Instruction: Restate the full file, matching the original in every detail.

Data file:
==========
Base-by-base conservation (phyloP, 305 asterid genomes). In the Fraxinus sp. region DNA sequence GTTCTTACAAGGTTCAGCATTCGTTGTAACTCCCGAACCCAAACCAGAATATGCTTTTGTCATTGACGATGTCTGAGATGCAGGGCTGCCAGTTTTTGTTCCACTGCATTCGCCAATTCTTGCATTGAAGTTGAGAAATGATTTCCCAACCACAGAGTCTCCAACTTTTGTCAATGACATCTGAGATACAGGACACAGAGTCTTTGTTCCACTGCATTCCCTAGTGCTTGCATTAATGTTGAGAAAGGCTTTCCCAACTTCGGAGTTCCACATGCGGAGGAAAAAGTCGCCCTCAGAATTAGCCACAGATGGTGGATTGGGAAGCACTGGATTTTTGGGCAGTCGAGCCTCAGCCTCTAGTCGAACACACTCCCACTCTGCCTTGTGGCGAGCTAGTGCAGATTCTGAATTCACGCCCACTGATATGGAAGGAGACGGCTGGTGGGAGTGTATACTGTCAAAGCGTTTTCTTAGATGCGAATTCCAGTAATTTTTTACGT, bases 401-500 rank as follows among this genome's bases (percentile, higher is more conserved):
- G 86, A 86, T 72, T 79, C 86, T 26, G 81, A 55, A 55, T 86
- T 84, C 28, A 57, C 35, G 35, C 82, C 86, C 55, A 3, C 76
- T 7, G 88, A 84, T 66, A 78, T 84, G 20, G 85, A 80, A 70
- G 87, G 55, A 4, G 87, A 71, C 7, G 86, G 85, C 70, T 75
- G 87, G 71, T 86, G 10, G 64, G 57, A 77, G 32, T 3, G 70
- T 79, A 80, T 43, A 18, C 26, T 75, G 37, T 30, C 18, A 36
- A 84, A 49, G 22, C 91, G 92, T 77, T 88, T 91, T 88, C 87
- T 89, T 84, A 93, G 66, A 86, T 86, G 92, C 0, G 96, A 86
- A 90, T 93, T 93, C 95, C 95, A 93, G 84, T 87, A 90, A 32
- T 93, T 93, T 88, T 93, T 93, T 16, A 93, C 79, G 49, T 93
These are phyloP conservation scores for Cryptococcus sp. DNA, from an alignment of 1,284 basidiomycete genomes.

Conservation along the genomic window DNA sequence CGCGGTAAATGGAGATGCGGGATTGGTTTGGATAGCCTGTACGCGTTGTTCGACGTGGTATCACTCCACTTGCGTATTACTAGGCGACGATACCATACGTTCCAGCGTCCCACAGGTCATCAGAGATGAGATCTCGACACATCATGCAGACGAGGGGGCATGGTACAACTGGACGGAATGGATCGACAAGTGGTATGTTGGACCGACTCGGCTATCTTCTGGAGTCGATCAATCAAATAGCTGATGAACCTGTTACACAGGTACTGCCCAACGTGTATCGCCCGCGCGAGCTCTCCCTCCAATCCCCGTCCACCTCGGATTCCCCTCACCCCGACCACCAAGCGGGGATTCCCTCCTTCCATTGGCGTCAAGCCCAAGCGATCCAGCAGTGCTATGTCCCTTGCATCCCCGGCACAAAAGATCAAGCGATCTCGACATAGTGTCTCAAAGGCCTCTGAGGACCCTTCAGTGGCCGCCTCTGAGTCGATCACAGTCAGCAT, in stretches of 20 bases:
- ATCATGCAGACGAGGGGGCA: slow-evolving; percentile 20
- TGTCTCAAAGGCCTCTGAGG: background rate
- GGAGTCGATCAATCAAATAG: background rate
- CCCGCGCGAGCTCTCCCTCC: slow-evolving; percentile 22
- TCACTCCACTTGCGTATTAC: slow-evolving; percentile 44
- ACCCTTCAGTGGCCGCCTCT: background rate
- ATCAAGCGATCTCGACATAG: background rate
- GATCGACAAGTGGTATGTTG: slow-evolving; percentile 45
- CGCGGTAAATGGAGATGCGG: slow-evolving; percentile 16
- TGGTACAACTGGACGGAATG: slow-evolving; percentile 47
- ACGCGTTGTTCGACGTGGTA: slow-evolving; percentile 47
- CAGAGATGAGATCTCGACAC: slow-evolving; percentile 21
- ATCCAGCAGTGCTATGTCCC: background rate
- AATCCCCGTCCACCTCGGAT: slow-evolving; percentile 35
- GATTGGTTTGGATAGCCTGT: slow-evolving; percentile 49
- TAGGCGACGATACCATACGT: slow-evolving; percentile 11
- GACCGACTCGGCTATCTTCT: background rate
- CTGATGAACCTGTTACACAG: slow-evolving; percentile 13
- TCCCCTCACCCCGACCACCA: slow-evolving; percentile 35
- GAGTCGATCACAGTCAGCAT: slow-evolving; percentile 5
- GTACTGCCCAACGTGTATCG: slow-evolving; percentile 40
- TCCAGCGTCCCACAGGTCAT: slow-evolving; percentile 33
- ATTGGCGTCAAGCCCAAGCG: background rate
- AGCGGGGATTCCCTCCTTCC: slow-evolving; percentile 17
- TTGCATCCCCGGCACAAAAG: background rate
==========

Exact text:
Base-by-base conservation (phyloP, 305 asterid genomes). In the Fraxinus sp. region DNA sequence GTTCTTACAAGGTTCAGCATTCGTTGTAACTCCCGAACCCAAACCAGAATATGCTTTTGTCATTGACGATGTCTGAGATGCAGGGCTGCCAGTTTTTGTTCCACTGCATTCGCCAATTCTTGCATTGAAGTTGAGAAATGATTTCCCAACCACAGAGTCTCCAACTTTTGTCAATGACATCTGAGATACAGGACACAGAGTCTTTGTTCCACTGCATTCCCTAGTGCTTGCATTAATGTTGAGAAAGGCTTTCCCAACTTCGGAGTTCCACATGCGGAGGAAAAAGTCGCCCTCAGAATTAGCCACAGATGGTGGATTGGGAAGCACTGGATTTTTGGGCAGTCGAGCCTCAGCCTCTAGTCGAACACACTCCCACTCTGCCTTGTGGCGAGCTAGTGCAGATTCTGAATTCACGCCCACTGATATGGAAGGAGACGGCTGGTGGGAGTGTATACTGTCAAAGCGTTTTCTTAGATGCGAATTCCAGTAATTTTTTACGT, bases 401-500 rank as follows among this genome's bases (percentile, higher is more conserved):
- G 86, A 86, T 72, T 79, C 86, T 26, G 81, A 55, A 55, T 86
- T 84, C 28, A 57, C 35, G 35, C 82, C 86, C 55, A 3, C 76
- T 7, G 88, A 84, T 66, A 78, T 84, G 20, G 85, A 80, A 70
- G 87, G 55, A 4, G 87, A 71, C 7, G 86, G 85, C 70, T 75
- G 87, G 71, T 86, G 10, G 64, G 57, A 77, G 32, T 3, G 70
- T 79, A 80, T 43, A 18, C 26, T 75, G 37, T 30, C 18, A 36
- A 84, A 49, G 22, C 91, G 92, T 77, T 88, T 91, T 88, C 87
- T 89, T 84, A 93, G 66, A 86, T 86, G 92, C 0, G 96, A 86
- A 90, T 93, T 93, C 95, C 95, A 93, G 84, T 87, A 90, A 32
- T 93, T 93, T 88, T 93, T 93, T 16, A 93, C 79, G 49, T 93
These are phyloP conservation scores for Cryptococcus sp. DNA, from an alignment of 1,284 basidiomycete genomes.

Conservation along the genomic window DNA sequence CGCGGTAAATGGAGATGCGGGATTGGTTTGGATAGCCTGTACGCGTTGTTCGACGTGGTATCACTCCACTTGCGTATTACTAGGCGACGATACCATACGTTCCAGCGTCCCACAGGTCATCAGAGATGAGATCTCGACACATCATGCAGACGAGGGGGCATGGTACAACTGGACGGAATGGATCGACAAGTGGTATGTTGGACCGACTCGGCTATCTTCTGGAGTCGATCAATCAAATAGCTGATGAACCTGTTACACAGGTACTGCCCAACGTGTATCGCCCGCGCGAGCTCTCCCTCCAATCCCCGTCCACCTCGGATTCCCCTCACCCCGACCACCAAGCGGGGATTCCCTCCTTCCATTGGCGTCAAGCCCAAGCGATCCAGCAGTGCTATGTCCCTTGCATCCCCGGCACAAAAGATCAAGCGATCTCGACATAGTGTCTCAAAGGCCTCTGAGGACCCTTCAGTGGCCGCCTCTGAGTCGATCACAGTCAGCAT, in stretches of 20 bases:
- ATCATGCAGACGAGGGGGCA: slow-evolving; percentile 20
- TGTCTCAAAGGCCTCTGAGG: background rate
- GGAGTCGATCAATCAAATAG: background rate
- CCCGCGCGAGCTCTCCCTCC: slow-evolving; percentile 22
- TCACTCCACTTGCGTATTAC: slow-evolving; percentile 44
- ACCCTTCAGTGGCCGCCTCT: background rate
- ATCAAGCGATCTCGACATAG: background rate
- GATCGACAAGTGGTATGTTG: slow-evolving; percentile 45
- CGCGGTAAATGGAGATGCGG: slow-evolving; percentile 16
- TGGTACAACTGGACGGAATG: slow-evolving; percentile 47
- ACGCGTTGTTCGACGTGGTA: slow-evolving; percentile 47
- CAGAGATGAGATCTCGACAC: slow-evolving; percentile 21
- ATCCAGCAGTGCTATGTCCC: background rate
- AATCCCCGTCCACCTCGGAT: slow-evolving; percentile 35
- GATTGGTTTGGATAGCCTGT: slow-evolving; percentile 49
- TAGGCGACGATACCATACGT: slow-evolving; percentile 11
- GACCGACTCGGCTATCTTCT: background rate
- CTGATGAACCTGTTACACAG: slow-evolving; percentile 13
- TCCCCTCACCCCGACCACCA: slow-evolving; percentile 35
- GAGTCGATCACAGTCAGCAT: slow-evolving; percentile 5
- GTACTGCCCAACGTGTATCG: slow-evolving; percentile 40
- TCCAGCGTCCCACAGGTCAT: slow-evolving; percentile 33
- ATTGGCGTCAAGCCCAAGCG: background rate
- AGCGGGGATTCCCTCCTTCC: slow-evolving; percentile 17
- TTGCATCCCCGGCACAAAAG: background rate